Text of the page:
• HB 808, which would require reporting demographic and academic data in districts with more than 1,000 African-American males. Sen. Borris Miles (D-Houston) explained that this is intended to study and address academic performance within this demographic group.
  • HB 1387, which would eliminate the cap on school marshals. The current cap is one marshal per 200 students. This bill drew numerous witnesses to testify in opposition, despite the late posting.
  • HB 2195, which would require an active shooter emergency policy to be included in a school district’s multi-hazard emergency operations plan.
  • HB 2526, which is aimed at eliminating a problem arising when a boundary between two school districts passes through a single homestead, causing the owner to pay taxes to both districts.
  • HB 4270, which would allow a municipal management district to provide funding for improvement projects for public education facilities as part of the long list of improvement projects or services they can provide.

The committee voted to advance HB 637, with Sens. Paul Bettencourt (R-Houston) and Bob Hall (R-Edgewood) voting no; HB 808, with Sens. Bettencourt, Donna Campbell (R-New Braunfels), and Hall voting no; HB 1387, with Sens. Eddie Lucio (D-Brownsville), Beverly Powell (D-Burleson), Watson, and Royce West (D-Austin) voting no; HB 2195; and HB 2526.

From The Texas Tribune: Texas Senate approves school finance reform bill, but opts not to fund it with a sales tax hike

Lt. Gov. Dan Patrick speaks from the dais in the Senate chamber last month. Photo by Juan Figueroa/The Texas Tribune

Texas Senate approves school finance reform bill, but opts not to fund it with a sales tax hike” was first published by The Texas Tribune, a nonprofit, nonpartisan media organization that informs Texans — and engages with them — about public policy, politics, government and statewide issues.

The Texas Senate on Monday approved a bill to massively overhaul public school finance, but did so while backing away from a proposal to use an increased sales tax to lower school district property taxes.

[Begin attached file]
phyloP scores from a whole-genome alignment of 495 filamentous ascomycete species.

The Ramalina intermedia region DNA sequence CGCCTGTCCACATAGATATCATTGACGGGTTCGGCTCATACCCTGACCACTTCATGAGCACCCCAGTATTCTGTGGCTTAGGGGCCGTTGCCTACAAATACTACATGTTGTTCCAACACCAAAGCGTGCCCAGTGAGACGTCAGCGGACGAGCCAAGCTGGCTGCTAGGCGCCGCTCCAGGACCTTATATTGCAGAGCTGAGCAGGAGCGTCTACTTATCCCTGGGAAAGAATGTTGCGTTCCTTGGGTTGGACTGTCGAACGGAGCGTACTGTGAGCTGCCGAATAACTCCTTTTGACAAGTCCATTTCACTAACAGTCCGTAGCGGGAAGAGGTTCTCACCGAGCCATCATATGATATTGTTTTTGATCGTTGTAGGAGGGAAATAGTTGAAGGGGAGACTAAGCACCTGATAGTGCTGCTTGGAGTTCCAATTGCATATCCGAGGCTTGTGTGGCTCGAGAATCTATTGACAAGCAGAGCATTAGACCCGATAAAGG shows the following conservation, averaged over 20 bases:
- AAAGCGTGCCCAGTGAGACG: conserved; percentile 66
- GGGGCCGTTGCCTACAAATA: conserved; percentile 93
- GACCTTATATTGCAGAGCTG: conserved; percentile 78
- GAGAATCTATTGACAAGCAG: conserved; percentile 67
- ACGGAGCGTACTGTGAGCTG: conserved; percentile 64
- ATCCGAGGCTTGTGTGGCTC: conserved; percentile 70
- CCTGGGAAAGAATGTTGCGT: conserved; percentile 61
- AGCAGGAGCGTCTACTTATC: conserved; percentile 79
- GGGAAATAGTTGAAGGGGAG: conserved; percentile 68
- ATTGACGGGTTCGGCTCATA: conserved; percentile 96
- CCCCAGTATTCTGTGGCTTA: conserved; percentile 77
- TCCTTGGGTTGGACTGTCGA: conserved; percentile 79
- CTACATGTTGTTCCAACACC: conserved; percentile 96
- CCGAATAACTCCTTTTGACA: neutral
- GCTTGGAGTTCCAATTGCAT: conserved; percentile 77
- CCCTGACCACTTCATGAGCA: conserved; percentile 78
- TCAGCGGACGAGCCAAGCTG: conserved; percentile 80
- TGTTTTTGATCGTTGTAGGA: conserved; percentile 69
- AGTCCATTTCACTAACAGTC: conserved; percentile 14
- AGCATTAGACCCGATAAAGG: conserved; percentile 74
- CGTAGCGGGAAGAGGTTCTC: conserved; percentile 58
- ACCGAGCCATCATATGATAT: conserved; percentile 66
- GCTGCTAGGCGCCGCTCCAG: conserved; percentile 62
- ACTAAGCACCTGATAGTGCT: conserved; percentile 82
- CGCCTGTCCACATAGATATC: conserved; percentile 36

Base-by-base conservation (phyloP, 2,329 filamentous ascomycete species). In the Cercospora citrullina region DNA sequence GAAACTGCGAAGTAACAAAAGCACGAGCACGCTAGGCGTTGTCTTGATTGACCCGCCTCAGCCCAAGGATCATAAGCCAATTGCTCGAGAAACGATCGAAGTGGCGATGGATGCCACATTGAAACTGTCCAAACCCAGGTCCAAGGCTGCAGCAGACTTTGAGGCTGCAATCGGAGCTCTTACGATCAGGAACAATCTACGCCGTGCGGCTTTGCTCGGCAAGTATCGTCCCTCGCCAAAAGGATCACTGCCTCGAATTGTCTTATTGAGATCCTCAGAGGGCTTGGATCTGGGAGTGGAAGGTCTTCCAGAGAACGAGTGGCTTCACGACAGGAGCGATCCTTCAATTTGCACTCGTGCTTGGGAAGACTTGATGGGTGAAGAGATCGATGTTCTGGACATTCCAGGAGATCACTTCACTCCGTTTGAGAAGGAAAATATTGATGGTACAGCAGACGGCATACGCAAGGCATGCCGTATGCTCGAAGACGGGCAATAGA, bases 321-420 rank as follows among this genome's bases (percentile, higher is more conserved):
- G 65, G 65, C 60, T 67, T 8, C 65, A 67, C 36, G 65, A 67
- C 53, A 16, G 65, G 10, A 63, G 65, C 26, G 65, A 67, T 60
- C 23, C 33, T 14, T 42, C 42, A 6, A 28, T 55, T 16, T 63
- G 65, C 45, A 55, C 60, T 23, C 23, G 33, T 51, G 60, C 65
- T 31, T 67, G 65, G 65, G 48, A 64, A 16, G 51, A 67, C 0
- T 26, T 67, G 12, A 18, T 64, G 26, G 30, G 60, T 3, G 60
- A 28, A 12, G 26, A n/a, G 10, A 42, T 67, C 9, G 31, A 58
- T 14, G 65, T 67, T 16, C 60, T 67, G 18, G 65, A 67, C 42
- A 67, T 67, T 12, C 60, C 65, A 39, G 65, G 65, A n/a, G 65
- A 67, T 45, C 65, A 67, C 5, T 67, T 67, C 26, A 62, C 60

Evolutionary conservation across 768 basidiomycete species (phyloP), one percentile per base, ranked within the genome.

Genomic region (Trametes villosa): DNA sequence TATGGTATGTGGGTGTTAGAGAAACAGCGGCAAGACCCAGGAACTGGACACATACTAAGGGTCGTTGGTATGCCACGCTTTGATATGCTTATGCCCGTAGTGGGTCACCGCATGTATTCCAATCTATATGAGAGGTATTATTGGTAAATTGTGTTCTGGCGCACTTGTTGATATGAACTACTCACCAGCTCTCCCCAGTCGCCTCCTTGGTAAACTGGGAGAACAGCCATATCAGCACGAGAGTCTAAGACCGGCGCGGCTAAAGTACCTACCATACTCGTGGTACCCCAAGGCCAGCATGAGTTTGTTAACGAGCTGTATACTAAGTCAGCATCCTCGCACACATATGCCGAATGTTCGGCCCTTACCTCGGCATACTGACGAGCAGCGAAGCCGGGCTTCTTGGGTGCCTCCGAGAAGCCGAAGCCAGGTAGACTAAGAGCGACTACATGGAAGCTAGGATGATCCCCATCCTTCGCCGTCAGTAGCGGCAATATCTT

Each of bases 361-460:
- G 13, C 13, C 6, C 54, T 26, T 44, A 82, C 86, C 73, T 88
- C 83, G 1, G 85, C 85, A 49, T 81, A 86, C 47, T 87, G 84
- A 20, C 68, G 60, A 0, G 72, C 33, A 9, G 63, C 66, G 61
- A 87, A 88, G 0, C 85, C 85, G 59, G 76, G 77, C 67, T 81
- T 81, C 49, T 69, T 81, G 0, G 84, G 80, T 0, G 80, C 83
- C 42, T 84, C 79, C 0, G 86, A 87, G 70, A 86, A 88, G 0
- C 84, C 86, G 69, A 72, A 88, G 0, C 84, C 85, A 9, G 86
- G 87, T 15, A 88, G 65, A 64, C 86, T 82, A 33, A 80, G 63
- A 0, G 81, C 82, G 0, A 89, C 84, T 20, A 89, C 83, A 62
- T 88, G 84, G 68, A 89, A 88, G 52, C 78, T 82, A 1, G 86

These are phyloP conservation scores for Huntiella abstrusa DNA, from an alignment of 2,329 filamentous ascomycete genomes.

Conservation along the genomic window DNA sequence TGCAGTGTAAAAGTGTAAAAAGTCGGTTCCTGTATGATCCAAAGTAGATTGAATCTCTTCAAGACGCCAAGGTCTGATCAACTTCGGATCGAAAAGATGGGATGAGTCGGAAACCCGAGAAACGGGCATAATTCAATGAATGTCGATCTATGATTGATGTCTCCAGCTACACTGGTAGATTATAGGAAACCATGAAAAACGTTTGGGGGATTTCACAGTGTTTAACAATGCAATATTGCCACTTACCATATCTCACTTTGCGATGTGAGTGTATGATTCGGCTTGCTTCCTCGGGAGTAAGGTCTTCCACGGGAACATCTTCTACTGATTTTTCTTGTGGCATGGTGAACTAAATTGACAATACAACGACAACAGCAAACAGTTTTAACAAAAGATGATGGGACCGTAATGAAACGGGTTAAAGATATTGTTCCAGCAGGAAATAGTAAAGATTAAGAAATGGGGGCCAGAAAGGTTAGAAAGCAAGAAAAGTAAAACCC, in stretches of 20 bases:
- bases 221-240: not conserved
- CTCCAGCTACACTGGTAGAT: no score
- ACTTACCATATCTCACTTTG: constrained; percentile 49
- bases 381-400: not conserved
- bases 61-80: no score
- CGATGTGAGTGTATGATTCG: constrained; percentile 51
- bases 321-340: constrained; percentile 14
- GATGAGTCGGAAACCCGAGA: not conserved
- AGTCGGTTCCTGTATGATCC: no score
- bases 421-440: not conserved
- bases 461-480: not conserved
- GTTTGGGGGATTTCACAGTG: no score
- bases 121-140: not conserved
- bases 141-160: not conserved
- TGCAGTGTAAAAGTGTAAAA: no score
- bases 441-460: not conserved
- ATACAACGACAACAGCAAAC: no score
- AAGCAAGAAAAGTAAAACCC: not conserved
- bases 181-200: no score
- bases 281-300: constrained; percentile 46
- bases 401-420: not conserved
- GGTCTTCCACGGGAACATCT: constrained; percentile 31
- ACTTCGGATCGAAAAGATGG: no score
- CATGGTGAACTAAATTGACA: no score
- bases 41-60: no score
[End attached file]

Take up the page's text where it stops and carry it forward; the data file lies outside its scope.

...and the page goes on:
After an hours-long debate on dozens of proposed changes, the Senate voted 26-2 on House Bill 3, which under the version passed by the upper chamber would increase student funding, give teachers and librarians a $5,000 pay raise, fund full-day pre-K for low-income students, and lower tax bills.

The House and Senate will have to negotiate their significant differences over the bill — including how to offer teacher pay raises and property tax relief — in a conference committee before it can be signed into law.

“When you’re doing something as complex as this, there’s going to be something you don’t like,” said state Sen. Larry Taylor, R-Friendswood, the bill’s author, anticipating tension throughout the day’s debate.

Since school districts levy the majority of property taxes in Texas, many lawmakers have been seeking ways to help reduce those portions of Texans’ tax bills. But since the state is required to ensure school districts have enough money to educate students, any tax relief effort would have a significant cost — requiring the state to reimburse schools, if they’re unable to collect enough from local property taxes.

Taylor had originally included several provisions that would provide ongoing tax relief, paid for by an increase in the sales tax by one percentage point.

Republican leaders, including Gov. Greg Abbott, had thrown their support behind that sales tax swap, arguing it would help Texans who are currently being taxed out of their homes. But the proposal has serious detractors in lawmakers from both parties in both chambers who are opposed to a higher sales tax.

So Taylor stripped the increase from HB 3 and offloaded some of the more expensive property tax relief provisions in the bill. The bill no longer includes an expansion in the homestead exemption from school district taxes. It lowers property tax rates by 10 cents per $100 valuation, instead of 15 cents, saving the owner of a $250,000 home $250 instead of $375.

The legislation would still limit the growth in school districts’ revenue due to rising property values, a proposal pitched before session began by the governor. School districts that see their property values significantly increase would have their tax rates automatically reduced to keep tax revenue growth in line. That would now start next year, instead of in 2023.

“The bill before us today has no linkage to the sales tax and is not contingent upon a sales tax,” Taylor said.

Instead, the bill creates a separate “Tax Reduction and Excellence in Education Fund” to fund school district tax relief. State Sen. Kirk Watson, D-Austin, said a working group came up with a plan to get $3 billion from several sources, including the severance tax on oil and gas extraction and an online sales tax.

“This does not increase any taxes of any kind,” he said.

A few senators didn’t vote yes on HB 3 because they didn’t know the cost of the bill or how their school districts would be affected by it.

“The lack of a fiscal note delineating the total cost of the bill was unacceptable,” said state Sen. Charles Schwertner, R-Georgetown, who voted against the bill along with state Sen. Brandon Creighton, R-Conroe.

Creighton echoed those concerns about not knowing the legislation’s price tag, though he said he agreed with its policy.